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I can't figure out the next equation. The answer is negative infinity, but i don't know how to get there by using L'Hospital. The equation is:

$$\lim_{x\to 0} \frac{x-\sin(2x)}{x^3}$$

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    $\begingroup$ Which problem do you run into when you try to use L'Hospital's rule? $\endgroup$ – José Carlos Santos Jun 3 '19 at 9:45
  • $\begingroup$ If i get the derivative of the function i get: $$ -((2x+2xcos(2x)-3sin(2x))/x^4 $$ $\endgroup$ – Wouter Lommerse Jun 3 '19 at 9:48
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    $\begingroup$ Actually, you are supposed to get the derivative of the numerator and the derivative of the denominator, not the derivative of the quotient. $\endgroup$ – José Carlos Santos Jun 3 '19 at 9:50
  • $\begingroup$ Router: Have a look at examples en.m.wikipedia.org/wiki/L%27Hôpital%27s_rule $\endgroup$ – Peter Szilas Jun 3 '19 at 9:57
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A possible way is to use the following standard limit (which can also been easily shown using L'Hospital):

  • $\frac{1-\cos x}{x^2}\stackrel{x\to 0}{\longrightarrow}=\frac{1}{2}$

\begin{eqnarray*} \lim_{x\to 0} \frac{x-\sin(2x)}{x^3} & \stackrel{L'Hosp.}{\sim} & \frac{1-2\cos(2x)}{3x^2} \\ & = & \underbrace{4\frac{1-\cos(2x)}{3(2x)^2}}_{\stackrel{x\to 0}{\longrightarrow}\frac{4}{3}\cdot \frac{1}{2}} -\underbrace{\frac{\cos(2x)}{3x^2}}_{\stackrel{x\to 0}{\longrightarrow}\infty}\\ &\stackrel{x\to 0}{\longrightarrow}& -\infty \end{eqnarray*}

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Using $\sin x $$x-x^3/6$, it is simple to see that the limit diverges $$\lim_{x \rightarrow 0}=\frac{x-\sin 2x}{x^3}=\lim_{x \rightarrow 0} \frac{x-2x+8x^3/6}{x^3}=\lim_{x \rightarrow 0} \frac{-1}{x}+\frac{4}{3}=-\infty$$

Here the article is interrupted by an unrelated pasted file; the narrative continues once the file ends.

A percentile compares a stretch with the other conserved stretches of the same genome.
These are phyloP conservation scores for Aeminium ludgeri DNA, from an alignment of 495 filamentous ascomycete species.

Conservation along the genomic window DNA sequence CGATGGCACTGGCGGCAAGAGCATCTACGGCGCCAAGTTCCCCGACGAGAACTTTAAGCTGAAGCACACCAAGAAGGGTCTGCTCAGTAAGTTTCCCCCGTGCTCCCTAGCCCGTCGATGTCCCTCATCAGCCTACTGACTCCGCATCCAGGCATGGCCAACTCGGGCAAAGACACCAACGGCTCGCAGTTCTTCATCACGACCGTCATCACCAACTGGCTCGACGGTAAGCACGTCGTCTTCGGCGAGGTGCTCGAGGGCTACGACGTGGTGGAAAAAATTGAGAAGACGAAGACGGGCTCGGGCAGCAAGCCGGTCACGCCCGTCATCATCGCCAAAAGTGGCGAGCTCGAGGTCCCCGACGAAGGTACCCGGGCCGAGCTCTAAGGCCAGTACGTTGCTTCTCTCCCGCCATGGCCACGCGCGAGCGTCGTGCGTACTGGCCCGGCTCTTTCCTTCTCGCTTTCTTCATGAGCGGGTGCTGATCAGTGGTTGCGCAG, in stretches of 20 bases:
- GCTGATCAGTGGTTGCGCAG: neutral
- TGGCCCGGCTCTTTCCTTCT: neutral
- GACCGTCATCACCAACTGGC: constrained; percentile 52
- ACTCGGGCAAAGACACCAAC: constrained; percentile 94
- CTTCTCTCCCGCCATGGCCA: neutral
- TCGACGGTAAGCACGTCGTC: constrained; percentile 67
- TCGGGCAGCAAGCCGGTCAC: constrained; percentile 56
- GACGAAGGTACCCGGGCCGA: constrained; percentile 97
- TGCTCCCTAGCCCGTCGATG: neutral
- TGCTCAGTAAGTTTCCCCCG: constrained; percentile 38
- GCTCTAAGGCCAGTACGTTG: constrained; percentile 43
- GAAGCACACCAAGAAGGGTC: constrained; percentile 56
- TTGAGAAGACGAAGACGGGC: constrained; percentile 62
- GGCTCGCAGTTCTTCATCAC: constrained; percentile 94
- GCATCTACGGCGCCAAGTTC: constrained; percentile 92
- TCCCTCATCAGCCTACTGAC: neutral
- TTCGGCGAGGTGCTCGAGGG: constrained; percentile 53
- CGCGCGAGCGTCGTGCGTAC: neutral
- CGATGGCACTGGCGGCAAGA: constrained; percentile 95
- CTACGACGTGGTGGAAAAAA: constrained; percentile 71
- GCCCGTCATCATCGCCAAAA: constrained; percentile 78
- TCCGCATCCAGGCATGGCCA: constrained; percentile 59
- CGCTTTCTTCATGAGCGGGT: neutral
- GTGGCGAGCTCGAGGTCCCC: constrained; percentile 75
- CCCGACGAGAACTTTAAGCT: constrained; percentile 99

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To apply L'hopital, it doesn't seem necessary to apply any identities to the trig part

$$\frac{x - \sin(2x)}{x^3}$$

differentiate top and bottom (independently)

$$\frac{1 - 2\cos(2x)}{3x^2}$$

then clearly as x tends to zero, the numerator becomes negative 1, nut the denominator becomes zero - giving you your result of a tending to negative infinity

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  • $\begingroup$ You cannot say the 'numerator becomes $-1$', since $\cos(2x)$ is an oscillating function, so it does not converge to anything at negative infinity. $\endgroup$ – Toby Mak Jun 3 '19 at 11:26
  • $\begingroup$ in his question, he has limit as x tends to zero, not infinity - if it was infinity, the squeeze or sandwich rule would work great $\endgroup$ – Cato Jun 3 '19 at 11:41
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    $\begingroup$ Sorry for the mistake, I couldn't see the $0$ from the computer screen :) $\endgroup$ – Toby Mak Jun 3 '19 at 11:53
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\begin{align*} \lim_{x \to 0}\frac{x-\sin 2x}{x^3}&=\lim_{x \to 0}\frac{x-2\sin x\cos x}{x^3}\\ &=\lim_{x \to 0}\frac{x-\sin x+\sin x-2\sin x\cos x}{x^3}\\ &=\lim_{x \to 0}\frac{x-\sin x}{x^3}+\lim_{x \to 0}\frac{\sin x(1-2\cos x)}{x^3}\\ &=\lim_{x \to 0}\frac{1-\cos x}{3x^2}+\lim_{x \to 0}\frac{1-2\cos x}{x^2}\\ &=\frac{1}{6}+\frac{-1}{0^2}\\ &=\frac{1}{6}+(-\infty)\\ &=-\infty. \end{align*}

Can you understand me?

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